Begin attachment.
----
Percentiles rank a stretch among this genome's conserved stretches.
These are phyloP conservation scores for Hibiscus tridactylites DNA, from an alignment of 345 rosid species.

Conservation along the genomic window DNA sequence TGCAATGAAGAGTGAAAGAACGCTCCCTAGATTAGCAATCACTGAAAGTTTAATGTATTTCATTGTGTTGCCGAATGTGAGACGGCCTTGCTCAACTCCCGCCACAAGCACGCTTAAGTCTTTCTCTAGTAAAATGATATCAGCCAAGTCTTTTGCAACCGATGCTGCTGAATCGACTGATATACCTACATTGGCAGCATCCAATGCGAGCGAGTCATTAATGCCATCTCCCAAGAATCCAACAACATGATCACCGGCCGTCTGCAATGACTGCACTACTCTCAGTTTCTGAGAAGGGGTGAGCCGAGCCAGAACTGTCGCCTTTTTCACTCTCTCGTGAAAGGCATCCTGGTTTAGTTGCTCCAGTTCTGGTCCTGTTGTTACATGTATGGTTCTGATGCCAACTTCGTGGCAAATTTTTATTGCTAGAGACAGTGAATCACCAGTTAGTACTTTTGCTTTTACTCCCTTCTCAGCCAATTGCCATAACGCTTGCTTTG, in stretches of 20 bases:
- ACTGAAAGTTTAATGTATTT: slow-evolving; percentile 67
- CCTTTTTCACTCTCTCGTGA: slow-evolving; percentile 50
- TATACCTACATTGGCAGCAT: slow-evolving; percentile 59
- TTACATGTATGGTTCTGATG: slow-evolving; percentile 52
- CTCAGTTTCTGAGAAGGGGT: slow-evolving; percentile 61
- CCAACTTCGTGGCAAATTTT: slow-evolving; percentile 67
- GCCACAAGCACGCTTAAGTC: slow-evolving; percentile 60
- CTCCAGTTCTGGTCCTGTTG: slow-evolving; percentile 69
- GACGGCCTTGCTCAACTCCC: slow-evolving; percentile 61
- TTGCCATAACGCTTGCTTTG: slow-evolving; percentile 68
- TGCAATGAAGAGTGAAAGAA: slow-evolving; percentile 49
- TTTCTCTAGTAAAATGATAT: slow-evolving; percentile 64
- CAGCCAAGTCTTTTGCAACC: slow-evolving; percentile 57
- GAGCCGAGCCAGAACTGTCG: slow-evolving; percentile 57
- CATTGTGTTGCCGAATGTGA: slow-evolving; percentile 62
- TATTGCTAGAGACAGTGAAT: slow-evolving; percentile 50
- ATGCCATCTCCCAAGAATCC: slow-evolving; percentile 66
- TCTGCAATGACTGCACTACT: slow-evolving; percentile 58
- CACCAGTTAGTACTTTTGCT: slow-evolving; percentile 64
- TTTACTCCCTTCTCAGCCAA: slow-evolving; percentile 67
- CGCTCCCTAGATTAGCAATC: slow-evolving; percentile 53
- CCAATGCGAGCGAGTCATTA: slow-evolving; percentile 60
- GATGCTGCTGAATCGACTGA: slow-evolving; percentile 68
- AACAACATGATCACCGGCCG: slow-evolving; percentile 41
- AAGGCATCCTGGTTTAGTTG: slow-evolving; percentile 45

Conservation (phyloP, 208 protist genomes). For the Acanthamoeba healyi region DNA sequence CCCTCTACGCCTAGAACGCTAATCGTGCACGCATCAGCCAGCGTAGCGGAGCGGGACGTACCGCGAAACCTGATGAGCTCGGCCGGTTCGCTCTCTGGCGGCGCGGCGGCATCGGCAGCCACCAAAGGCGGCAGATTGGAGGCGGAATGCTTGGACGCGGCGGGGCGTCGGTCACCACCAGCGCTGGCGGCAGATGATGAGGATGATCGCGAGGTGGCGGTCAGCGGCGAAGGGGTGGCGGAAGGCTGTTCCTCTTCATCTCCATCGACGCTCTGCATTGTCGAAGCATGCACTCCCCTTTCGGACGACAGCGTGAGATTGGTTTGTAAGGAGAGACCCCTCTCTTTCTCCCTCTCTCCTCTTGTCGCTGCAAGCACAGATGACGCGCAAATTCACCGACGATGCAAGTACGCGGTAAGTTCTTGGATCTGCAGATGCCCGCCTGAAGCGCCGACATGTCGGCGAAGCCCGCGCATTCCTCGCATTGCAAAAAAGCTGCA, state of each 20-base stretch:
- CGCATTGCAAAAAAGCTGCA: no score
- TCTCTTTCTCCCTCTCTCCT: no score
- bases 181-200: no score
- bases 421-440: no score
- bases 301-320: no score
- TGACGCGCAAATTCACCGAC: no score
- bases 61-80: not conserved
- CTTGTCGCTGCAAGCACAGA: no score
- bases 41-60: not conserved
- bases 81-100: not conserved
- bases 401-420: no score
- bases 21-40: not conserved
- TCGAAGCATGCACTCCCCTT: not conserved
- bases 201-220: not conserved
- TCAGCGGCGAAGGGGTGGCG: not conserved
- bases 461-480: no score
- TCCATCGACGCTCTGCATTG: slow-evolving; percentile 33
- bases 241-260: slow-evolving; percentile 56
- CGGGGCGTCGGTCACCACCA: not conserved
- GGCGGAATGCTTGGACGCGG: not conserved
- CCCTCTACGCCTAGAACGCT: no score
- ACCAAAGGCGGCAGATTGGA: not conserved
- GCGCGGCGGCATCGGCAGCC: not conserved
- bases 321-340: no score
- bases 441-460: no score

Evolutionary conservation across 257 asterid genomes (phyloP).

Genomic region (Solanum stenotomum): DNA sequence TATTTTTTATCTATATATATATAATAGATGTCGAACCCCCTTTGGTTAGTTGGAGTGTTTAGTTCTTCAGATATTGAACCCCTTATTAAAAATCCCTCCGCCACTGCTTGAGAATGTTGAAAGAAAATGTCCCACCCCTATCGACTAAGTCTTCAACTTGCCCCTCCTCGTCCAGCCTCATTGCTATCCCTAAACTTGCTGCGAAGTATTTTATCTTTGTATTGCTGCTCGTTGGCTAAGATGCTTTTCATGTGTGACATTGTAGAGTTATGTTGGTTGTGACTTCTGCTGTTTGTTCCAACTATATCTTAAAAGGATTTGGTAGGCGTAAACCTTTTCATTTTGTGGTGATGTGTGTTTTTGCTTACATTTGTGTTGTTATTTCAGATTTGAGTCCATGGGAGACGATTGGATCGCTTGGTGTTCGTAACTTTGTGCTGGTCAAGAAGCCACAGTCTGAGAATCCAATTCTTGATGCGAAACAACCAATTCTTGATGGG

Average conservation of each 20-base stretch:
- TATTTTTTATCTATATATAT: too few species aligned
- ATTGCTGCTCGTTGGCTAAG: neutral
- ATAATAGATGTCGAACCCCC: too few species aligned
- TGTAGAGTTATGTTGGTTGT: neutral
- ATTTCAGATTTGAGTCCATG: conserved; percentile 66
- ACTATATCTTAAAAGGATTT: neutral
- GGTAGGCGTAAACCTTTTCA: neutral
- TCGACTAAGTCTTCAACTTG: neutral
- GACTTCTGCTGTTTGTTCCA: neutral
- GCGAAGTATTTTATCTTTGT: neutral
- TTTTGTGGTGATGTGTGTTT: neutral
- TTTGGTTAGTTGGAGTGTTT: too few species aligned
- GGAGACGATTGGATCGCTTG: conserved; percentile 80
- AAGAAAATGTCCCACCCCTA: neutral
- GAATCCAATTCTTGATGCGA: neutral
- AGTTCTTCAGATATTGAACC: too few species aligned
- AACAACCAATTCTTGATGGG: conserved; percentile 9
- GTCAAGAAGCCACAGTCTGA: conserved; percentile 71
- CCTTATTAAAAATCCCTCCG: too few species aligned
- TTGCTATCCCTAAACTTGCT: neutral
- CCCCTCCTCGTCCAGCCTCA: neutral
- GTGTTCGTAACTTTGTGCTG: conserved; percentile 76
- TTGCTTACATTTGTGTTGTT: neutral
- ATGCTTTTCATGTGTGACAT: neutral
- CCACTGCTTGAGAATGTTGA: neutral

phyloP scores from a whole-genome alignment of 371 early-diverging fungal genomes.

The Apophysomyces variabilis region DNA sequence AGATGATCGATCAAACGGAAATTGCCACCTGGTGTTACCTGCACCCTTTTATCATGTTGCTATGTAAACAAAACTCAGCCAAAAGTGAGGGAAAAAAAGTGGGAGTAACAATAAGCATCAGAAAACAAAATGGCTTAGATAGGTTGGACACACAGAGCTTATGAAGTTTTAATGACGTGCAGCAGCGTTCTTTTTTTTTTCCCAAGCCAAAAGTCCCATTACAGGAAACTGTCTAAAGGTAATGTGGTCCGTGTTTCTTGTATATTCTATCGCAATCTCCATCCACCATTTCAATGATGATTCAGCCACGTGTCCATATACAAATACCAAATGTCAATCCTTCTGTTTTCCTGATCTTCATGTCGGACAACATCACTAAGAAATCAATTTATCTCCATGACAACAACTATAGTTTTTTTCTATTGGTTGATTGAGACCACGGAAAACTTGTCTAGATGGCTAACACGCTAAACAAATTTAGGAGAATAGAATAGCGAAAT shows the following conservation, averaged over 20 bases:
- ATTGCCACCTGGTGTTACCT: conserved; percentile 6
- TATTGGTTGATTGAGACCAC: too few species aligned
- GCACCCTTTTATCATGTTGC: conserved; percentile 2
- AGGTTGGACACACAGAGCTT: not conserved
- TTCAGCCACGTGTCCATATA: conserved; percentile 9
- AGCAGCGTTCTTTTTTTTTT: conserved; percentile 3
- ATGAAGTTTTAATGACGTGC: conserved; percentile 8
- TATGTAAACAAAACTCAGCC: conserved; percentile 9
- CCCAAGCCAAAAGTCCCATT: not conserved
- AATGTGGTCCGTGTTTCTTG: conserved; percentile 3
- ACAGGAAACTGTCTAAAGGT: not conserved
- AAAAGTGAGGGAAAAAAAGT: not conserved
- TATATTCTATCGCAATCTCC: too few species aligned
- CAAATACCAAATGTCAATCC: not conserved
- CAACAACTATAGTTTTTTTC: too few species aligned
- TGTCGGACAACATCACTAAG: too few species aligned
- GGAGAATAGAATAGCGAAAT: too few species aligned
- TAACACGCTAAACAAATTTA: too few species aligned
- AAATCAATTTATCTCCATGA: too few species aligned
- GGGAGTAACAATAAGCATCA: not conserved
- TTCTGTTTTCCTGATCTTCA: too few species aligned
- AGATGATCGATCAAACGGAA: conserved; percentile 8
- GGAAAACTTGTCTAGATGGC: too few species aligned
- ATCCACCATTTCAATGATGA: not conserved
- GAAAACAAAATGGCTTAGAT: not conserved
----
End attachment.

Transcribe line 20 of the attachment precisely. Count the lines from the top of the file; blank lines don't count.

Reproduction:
- ATGCCATCTCCCAAGAATCC: slow-evolving; percentile 66